by Jack Waymire
A financial planner has a license to steal. Everyone needs a financial planner who can develop an integrated strategy that will help them achieve their financial goals. What better way than a financial plan that covers savings, budgets, investment, insurance, taxes, retirement, health, longevity, and other critically important issues.
Your need for a financial plan exposes you to a lot of unscrupulous people who use the planning process to sell investment and insurance products. This is the consequence of a major conflict of interest that impacts your relationship with any financial planner.
How risky is your use of a financial planner? Anyone can claim to be a financial planner whether it is true or not. Planners also have no minimum education or experience requirements. Taken to an extreme, a representative who is new to the industry and did not finish high school could claim to be a planner because it helps him sell investment and insurance products.
It gets down to who you can trust to provide a sophisticated plan with no conflicts of interest. Following are a few tips that will help you select a real financial planner.
You should be extremely cautious if a planner says he will provide a financial plan for free. There are no free lunches in the financial services business. There are two ways planners are paid when the plan is “free”. The plan is loaded with investment and insurance recommendations. How does the planner know what to recommend in advance? His planning process is designed to produce cookie cutter solutions that contain product recommendations. So your planner did not charge for the plan, but he received $25,000 of commission from the sale of products that are recommended by the plan.
Tip: Do not select free plans from a sales representative or agent. It is a scam.
Cookie Cutter Plans
Make no mistake; most financial plans are produced by software. The software may be very sophisticated and cost thousands of dollars. Or, it can be unsophisticated and cost $99. The planners collect information from you and input it into the software that spews out a hundred pages of recommendations and support documentation. Most planners know you may equate number of pages to sophistication.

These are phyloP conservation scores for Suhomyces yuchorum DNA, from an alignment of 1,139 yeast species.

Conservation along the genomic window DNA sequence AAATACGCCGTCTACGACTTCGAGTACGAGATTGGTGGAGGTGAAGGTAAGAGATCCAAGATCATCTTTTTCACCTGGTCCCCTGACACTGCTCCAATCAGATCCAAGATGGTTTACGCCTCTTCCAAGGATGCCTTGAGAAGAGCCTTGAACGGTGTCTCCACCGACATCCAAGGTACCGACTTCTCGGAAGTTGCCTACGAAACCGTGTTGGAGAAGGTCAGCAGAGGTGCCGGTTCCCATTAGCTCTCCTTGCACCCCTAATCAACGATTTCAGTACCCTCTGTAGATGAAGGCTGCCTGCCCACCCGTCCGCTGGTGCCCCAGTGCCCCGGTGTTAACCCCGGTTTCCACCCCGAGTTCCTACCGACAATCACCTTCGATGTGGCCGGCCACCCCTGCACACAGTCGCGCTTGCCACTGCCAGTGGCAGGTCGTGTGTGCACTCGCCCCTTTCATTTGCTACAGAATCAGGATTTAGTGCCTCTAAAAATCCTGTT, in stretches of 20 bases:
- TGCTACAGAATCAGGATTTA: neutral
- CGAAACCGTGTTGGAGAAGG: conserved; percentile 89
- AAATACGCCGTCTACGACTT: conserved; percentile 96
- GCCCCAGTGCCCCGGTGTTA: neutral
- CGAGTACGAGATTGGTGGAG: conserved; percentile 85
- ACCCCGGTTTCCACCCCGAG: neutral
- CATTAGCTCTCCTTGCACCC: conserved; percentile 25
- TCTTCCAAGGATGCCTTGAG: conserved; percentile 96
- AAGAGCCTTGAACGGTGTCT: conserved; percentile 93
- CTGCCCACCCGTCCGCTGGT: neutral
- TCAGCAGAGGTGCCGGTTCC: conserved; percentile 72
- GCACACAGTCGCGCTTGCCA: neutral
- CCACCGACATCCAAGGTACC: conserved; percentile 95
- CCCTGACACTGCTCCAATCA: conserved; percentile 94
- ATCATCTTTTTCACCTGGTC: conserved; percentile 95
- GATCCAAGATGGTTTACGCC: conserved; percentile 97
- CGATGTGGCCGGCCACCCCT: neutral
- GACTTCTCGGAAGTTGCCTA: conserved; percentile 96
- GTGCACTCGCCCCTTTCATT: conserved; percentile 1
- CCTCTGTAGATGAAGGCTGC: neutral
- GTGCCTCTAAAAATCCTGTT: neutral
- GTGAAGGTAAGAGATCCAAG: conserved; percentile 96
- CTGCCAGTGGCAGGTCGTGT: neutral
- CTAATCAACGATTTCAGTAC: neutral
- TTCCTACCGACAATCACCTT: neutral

How can you determine the sophistication of planning software? There are two ways. Both take a little time on your part. First, ask multiple representatives, agents, and advisors to provide plans and compare them to each other. The better plans should standout. Second, ask the planners for the names of the sources of their software and check them out on the Internet. Look at the features of each type of software and the number of financial planners using the software.
Tip: Do not select planners who use cheap software that produces cookie cutter planning solutions.
There are three planning certifications or designations that increase your odds of receiving a higher quality plan. The best known is Certified Financial Planner™ (CFP®). CPAs who hold Personal Financial Specialist (PFS) designations are also experienced planning professionals. The insurance industry also has a planning designation. The Chartered Financial Consultant (ChFC) is its source of planning knowledge.
Tip: Certifications and designations are your only way of measuring planning knowledge.
There are professionals who produce financial plans for hourly fees that range from $75 per hour to $300 per hour in major cities. Other professionals prefer charging fixed fees, for example, $1,500, $2,500, or $5,000. And, there are financial planners who integrate the cost of the plan into an asset-based fee (% of assets) if you buy investment services from them.
Your biggest risk exposure occurs when the advisors’ only method of compensation is commissions from the sale of investment and/or insurance products. These planners are sales reps and they may view plans as loss leaders that convince you to buy their products.
Tip: Avoid financial planners whose only method of compensation is commissions.
Most financial planners want to help you implement the plans that they produce for you. Why? It is hard to make a good living by only providing planning services. Reps can make much better livings if they produce the plan and help you implement the recommendations of the plan. Only a small percentage of planners focus on the planning process and leave the implementation to others.
Tip: If you want to be ultra-cautious limit your selection to professionals who do not implement plans.
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Thanks for the article. It appears that paying fees to the advisor is the best shot at having a conflict free relationship with your advisor.